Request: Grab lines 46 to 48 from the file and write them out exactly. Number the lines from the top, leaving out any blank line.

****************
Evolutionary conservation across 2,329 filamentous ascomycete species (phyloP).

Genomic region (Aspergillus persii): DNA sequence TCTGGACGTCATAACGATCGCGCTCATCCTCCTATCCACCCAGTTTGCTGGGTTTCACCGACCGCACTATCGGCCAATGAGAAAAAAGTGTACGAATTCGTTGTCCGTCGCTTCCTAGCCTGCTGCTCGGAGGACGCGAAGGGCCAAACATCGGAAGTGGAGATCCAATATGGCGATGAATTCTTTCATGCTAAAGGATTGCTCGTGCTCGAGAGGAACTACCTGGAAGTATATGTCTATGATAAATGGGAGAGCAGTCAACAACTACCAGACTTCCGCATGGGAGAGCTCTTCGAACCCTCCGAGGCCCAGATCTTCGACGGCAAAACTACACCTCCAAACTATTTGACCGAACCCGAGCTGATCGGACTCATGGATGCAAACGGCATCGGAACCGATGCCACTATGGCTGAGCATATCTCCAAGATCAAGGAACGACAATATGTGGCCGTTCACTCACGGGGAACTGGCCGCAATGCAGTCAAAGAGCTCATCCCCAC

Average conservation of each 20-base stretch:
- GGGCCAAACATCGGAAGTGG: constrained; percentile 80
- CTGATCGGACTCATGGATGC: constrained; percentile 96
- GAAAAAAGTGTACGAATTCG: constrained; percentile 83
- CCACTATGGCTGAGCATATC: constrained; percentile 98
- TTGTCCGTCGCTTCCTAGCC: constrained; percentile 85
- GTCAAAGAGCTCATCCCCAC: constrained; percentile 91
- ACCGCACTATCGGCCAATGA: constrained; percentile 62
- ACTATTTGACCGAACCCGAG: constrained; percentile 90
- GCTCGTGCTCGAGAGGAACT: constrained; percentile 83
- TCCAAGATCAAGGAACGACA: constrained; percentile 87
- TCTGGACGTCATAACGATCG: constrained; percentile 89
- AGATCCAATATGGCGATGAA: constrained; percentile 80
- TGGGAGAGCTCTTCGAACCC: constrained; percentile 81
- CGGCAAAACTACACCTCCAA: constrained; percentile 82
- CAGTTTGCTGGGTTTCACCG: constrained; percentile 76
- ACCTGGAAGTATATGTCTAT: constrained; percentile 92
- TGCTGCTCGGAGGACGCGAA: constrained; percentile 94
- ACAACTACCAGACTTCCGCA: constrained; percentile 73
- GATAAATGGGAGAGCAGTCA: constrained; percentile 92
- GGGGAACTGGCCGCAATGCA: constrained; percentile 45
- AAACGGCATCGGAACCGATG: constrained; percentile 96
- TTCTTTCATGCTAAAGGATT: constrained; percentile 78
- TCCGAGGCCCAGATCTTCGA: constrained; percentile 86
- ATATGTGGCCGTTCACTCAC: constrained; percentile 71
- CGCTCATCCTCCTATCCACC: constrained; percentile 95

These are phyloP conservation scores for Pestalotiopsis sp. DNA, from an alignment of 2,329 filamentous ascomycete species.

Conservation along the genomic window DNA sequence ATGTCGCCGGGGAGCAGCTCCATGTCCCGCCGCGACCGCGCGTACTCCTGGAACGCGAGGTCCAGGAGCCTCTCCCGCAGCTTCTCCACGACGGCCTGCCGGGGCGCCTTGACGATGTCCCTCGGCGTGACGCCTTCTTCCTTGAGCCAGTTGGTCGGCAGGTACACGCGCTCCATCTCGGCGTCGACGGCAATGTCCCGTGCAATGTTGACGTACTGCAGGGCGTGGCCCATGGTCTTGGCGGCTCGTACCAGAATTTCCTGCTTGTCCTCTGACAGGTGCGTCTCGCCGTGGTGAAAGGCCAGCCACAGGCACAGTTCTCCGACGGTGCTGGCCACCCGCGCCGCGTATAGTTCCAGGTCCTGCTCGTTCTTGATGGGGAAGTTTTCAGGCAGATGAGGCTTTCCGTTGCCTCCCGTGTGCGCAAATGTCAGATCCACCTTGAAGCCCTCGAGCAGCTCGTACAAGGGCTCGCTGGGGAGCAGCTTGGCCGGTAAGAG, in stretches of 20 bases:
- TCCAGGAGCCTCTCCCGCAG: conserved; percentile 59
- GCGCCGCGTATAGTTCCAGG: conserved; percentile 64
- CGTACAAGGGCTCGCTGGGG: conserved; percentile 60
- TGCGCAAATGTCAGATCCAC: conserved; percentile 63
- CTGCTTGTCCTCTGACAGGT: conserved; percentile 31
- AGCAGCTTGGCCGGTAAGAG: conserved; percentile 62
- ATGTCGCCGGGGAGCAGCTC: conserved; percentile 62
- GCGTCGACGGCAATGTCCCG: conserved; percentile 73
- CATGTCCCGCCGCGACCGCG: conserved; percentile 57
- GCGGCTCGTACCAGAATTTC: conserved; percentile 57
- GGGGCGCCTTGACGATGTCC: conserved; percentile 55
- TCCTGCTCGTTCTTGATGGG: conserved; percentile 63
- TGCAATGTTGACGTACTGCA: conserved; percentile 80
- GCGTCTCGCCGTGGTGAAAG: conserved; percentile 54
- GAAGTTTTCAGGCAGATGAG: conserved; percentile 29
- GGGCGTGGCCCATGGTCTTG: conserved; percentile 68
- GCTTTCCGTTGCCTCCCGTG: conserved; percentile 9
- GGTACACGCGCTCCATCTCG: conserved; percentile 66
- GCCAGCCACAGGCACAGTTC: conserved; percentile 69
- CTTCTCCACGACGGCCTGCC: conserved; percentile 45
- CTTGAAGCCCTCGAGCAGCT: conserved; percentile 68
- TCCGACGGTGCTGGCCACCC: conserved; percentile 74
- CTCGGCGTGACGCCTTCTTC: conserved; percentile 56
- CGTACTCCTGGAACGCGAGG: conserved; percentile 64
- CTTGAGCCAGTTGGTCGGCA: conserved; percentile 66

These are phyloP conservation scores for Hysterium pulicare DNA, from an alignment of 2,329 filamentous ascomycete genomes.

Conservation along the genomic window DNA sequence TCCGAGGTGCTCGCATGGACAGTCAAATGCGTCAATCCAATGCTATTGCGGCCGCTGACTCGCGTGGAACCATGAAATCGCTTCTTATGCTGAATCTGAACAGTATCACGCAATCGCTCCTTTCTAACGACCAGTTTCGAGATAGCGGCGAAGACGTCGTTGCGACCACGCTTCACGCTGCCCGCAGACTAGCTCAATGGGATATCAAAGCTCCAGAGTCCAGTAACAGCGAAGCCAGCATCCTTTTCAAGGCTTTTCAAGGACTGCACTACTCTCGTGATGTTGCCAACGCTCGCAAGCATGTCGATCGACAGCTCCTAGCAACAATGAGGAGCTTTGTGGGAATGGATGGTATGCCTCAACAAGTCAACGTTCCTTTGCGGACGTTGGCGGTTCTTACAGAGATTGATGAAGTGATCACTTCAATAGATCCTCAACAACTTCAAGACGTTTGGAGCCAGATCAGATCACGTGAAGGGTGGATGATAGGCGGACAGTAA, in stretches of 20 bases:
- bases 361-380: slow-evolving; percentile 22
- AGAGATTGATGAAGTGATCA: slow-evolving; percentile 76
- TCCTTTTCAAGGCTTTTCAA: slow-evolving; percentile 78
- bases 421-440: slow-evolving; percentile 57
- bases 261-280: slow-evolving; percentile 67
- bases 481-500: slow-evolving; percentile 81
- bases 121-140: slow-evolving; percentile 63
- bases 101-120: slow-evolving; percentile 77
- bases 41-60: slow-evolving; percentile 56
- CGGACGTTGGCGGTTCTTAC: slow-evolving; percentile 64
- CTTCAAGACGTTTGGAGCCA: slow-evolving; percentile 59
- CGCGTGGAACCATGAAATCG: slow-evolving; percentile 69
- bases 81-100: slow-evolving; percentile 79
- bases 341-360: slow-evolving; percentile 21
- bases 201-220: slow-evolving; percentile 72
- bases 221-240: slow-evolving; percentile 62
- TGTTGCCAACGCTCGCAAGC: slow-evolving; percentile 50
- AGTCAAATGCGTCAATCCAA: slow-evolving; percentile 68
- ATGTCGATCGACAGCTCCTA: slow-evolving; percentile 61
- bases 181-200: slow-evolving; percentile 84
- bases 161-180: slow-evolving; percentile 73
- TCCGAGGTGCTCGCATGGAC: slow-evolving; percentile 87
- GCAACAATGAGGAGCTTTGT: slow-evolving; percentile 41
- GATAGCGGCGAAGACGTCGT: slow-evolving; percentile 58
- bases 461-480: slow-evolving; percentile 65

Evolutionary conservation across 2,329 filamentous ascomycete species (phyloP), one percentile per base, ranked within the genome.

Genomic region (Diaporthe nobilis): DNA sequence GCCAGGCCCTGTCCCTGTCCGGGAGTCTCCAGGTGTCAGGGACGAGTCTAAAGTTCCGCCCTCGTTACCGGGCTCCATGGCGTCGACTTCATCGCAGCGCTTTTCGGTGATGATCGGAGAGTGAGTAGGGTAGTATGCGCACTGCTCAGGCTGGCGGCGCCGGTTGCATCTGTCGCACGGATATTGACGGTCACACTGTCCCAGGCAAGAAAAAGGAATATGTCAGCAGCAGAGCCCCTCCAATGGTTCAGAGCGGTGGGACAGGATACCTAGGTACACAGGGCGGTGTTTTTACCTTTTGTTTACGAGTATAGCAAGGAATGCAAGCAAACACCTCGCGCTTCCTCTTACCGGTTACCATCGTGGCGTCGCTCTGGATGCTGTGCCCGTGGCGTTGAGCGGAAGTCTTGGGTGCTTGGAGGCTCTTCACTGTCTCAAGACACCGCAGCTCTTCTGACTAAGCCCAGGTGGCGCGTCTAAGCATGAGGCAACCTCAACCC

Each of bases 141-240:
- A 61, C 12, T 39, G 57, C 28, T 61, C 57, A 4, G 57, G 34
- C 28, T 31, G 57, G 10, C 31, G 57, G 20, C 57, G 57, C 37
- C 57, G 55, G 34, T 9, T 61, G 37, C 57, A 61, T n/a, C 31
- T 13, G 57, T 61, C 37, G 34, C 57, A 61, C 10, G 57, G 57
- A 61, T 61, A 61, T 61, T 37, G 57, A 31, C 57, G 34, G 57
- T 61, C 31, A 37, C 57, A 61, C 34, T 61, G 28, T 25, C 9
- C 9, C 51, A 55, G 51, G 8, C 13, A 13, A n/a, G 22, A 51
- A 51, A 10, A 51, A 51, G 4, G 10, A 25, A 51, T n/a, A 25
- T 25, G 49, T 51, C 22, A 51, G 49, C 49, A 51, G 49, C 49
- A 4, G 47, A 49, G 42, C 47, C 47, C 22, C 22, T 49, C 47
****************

- GGGCGTGGCCCATGGTCTTG: conserved; percentile 68
- GCTTTCCGTTGCCTCCCGTG: conserved; percentile 9
- GGTACACGCGCTCCATCTCG: conserved; percentile 66